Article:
E.P.I.C Langafonua – Empowering Pasifika communities in Melbourne
Strongly inspired by her Tongan heritage, Elisapeta Vavalo Vaihu – also known in the community as Malia Vavalo Vaihu – decided to set up a playgroup for Pasifika children in her local community in Melbourne.
As a full-time home maker and a mother of nine children aged between 3 and 16 years, Elisapeta Vavalo truly understands the challenges that come with staying connected to one’s culture whilst also embracing life in Australia.
“It’s a constant juggling act. There’s a real need to be able to navigate and understand how to manage it.” she said.
In 2015, when she started setting up the playgroups, Elisapeta Vavalo was supported by local churches, community group Japara Community Centre in Yarra Ranges and local primary schools. The idea evolved into what is now an established organisation – E.P.I.C Langafonua.
With the continued support of the Pasifika communities and the additional support of the local Casey Council which helped support the second playgroup, E.P.I.C Langafonua expanded to provide education, advocacy and translation services.
E.P.I.C is an acronym which stands for ‘Empowering Pasifika in Community’ – the central mission of the organisation. The second word Langafonua loosely translates to ‘forging the land’.
“It encapsulates the spirit of determination that many Pacific families can relate to when they settled in a foreign country, setting up a future for families and for their children,” Elisapeta Vavalo Vaihu explained.
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As a firm believer in the power of education, Elisapeta Vavalo explained that playgroups are a great starting point to foster cultural connection at home and to bridge the gap between the two worlds. The playgroups were originally started to encourage Pacific families and communities to maintain their native languages and connections to their culture.
The playgroups involve not only young children with Tongan heritage but also those of other Pacific Islander backgrounds, including Niuean, Samoan, Tuvaluan and Papua New Guinean. Elisapeta was looking at a more inclusive way of engaging those from the Pacific Islands as a way of reaching out and storytelling.
Through this process, she developed strong connections with many other Pacific mothers, and together they began to offer cultural dancing classes for young girls, music workshops for under-fives and educational programmes at local schools.
“It was just a joy to meet with parents and make contact with them and know that it was genuinely making an impact somewhere, especially for our young children.”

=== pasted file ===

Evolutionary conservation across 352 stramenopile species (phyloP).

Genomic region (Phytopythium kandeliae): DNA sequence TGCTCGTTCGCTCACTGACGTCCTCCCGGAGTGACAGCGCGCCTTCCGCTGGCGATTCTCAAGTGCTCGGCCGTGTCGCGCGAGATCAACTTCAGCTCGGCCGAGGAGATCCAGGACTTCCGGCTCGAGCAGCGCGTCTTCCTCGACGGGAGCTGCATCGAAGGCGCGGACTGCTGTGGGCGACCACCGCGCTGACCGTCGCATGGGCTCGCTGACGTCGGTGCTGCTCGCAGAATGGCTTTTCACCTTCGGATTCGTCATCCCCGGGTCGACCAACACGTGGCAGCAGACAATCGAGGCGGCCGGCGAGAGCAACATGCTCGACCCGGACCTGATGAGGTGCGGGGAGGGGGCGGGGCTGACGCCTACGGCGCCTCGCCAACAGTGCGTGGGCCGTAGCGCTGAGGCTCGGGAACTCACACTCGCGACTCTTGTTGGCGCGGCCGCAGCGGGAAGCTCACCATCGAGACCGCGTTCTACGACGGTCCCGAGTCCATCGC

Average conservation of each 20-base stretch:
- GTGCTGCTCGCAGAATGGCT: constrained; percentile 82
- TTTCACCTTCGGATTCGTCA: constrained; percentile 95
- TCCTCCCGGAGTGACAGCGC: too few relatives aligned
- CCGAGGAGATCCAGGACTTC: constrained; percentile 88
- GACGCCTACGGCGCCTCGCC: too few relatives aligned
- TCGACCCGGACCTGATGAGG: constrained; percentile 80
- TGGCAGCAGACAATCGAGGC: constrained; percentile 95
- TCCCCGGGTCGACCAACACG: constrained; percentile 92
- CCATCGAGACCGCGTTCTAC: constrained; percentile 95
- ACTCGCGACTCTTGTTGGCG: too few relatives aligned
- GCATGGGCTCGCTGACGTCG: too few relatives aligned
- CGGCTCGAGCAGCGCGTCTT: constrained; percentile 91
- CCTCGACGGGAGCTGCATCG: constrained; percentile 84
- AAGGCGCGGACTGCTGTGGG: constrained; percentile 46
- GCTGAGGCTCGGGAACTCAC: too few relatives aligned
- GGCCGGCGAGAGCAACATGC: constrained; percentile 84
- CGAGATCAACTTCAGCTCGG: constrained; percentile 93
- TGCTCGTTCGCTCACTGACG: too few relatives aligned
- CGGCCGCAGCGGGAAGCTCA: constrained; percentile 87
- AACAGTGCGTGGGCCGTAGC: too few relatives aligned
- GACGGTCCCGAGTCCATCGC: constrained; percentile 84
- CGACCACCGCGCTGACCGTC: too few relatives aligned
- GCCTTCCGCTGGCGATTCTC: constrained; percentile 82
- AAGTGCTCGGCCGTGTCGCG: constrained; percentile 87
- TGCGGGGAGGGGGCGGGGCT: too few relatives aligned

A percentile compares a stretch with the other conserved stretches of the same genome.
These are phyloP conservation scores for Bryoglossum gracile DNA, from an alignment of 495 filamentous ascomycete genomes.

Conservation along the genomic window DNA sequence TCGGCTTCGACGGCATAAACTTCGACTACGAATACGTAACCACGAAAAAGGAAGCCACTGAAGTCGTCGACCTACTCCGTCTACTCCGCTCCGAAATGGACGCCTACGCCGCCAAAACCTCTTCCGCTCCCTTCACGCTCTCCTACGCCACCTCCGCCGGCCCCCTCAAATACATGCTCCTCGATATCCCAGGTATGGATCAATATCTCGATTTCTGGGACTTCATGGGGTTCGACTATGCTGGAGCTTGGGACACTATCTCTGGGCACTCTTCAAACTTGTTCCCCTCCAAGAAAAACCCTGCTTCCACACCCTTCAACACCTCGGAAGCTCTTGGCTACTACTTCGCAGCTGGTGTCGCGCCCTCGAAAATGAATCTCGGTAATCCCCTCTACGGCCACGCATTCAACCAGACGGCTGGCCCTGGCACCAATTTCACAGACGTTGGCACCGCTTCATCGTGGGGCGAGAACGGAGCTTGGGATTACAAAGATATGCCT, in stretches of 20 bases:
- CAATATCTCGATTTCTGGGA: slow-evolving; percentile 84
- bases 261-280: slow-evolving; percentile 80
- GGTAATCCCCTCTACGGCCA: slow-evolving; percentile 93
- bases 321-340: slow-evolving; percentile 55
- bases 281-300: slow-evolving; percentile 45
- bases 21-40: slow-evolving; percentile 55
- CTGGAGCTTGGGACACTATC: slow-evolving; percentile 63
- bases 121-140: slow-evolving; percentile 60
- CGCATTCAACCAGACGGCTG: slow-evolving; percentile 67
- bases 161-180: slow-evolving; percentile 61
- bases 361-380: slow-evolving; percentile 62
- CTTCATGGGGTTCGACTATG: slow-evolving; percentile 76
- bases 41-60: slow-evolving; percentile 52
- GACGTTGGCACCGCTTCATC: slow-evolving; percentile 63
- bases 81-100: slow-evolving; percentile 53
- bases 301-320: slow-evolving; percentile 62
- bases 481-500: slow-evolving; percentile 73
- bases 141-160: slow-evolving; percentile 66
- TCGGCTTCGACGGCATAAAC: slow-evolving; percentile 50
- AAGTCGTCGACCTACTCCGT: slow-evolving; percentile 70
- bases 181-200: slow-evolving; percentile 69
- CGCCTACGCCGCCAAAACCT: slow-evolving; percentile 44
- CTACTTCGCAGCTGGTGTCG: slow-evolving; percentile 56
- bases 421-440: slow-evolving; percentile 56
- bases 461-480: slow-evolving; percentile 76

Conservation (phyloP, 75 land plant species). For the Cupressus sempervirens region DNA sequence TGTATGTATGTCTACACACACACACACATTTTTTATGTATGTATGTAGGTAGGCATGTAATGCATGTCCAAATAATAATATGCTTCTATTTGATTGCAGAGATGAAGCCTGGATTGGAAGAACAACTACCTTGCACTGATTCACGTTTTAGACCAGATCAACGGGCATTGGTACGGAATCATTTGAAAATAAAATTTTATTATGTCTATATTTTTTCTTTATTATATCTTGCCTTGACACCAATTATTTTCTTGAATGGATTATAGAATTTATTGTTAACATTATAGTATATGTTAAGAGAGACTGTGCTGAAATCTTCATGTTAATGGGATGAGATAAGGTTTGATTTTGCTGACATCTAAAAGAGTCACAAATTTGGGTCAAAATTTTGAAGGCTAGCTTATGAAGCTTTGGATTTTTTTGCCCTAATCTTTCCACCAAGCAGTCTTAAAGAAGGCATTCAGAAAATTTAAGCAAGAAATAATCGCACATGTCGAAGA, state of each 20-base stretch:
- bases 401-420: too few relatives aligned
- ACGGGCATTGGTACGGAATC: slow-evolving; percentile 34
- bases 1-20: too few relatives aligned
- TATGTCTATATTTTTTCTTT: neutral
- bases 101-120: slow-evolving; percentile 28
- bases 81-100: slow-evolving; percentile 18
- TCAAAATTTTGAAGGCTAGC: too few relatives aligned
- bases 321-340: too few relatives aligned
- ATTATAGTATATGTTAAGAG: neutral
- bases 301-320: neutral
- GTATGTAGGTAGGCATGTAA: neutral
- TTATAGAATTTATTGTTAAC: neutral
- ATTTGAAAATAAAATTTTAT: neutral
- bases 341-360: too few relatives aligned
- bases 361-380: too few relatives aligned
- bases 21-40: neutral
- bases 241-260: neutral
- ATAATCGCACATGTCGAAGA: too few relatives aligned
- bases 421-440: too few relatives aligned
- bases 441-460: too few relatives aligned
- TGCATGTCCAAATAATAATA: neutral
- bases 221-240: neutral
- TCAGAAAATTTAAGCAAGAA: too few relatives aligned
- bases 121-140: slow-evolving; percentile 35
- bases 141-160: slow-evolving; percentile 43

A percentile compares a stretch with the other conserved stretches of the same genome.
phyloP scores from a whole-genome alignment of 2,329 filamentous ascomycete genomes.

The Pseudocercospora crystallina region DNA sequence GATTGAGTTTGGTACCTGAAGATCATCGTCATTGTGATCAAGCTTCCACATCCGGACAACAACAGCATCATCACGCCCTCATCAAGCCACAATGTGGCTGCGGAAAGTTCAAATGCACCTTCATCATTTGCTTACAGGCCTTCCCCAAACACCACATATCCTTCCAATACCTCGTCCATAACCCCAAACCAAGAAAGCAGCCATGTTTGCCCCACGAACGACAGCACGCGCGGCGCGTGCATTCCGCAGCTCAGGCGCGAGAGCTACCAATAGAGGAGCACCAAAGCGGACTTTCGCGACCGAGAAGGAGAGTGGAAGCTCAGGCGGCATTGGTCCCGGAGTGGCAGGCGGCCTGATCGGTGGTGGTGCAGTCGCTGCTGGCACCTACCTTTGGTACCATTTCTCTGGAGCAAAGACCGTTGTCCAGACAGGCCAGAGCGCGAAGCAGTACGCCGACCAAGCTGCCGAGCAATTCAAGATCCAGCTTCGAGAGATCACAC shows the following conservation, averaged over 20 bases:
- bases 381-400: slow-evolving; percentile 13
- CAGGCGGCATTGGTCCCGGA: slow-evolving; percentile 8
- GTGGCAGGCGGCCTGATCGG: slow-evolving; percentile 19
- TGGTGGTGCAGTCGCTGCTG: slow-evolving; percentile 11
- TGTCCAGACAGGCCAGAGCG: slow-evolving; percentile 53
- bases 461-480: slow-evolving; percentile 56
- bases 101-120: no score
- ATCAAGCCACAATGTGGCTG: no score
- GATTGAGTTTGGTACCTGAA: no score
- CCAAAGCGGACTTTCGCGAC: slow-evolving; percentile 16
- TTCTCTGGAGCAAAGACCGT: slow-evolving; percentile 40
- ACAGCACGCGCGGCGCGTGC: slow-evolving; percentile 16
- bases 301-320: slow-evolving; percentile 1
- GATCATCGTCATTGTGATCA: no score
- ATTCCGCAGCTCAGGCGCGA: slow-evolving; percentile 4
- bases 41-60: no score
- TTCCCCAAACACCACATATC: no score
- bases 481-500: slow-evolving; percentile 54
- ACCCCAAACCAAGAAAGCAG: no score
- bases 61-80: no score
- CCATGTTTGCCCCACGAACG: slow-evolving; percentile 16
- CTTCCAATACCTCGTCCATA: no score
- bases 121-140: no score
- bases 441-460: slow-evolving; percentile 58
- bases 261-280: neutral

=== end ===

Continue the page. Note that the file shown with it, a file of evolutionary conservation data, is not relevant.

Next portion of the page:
Since starting the playgroups five years ago Elisapeta Vavalo has had the opportunity to develop partnerships with community centres museums kindergartens and primary schools. E.P.I.C is also leading the Victorian Museum’s Pasifika section for their annual ‘Romp and Stomp’ program.
Elisapeta Vavalo has developed a strong understanding of what the Pacific community needs in order to achieve a real sense of belonging. For example, she has worked with adult children of first generation immigrants who are now starting their own families, and explained that many of these young families struggle to stay in touch with their heritage.
“We can instil in our people the legacy of our Pacific ancestors as navigators. That means not only adapting to living here in Australia which we can be proud of, but also holding onto the uniqueness of our position. In essence it goes back to what the acronym stands for – empowering each other.
EPIC Langafonua has also partnered with Little Ocean Voyagers to deliver a creative and interactive Pasifika-inspired programme for youngsters learning about cultures of the world.
“My experience as a Lead Educator and Co-ordinator in early childhood settings both in NZ and now Australia, I can’t stress enough the importance of the work groups such as E.P.I.C aims to to deliver. I observe that identity is at the heart of the struggle of our Pasifika trying to juggle both their heritage and the western culture they live in. Without these Pasifika playgroups childcare centres and programs we are setting our own children to fail in this society. The morals & values that have been set before us by our ancestors they are important tools for our people to be able to draw on. E.P.I.C ‘s work is a way that our communities can tap into these tools. Such settings can only be beneficial to help bridge a gap”. – Rosemary Fisiihoi-Mann – Pasifika Educator (Melbourne).
To learn more about E.P.I.C Langafonua visit their Facebook HERE.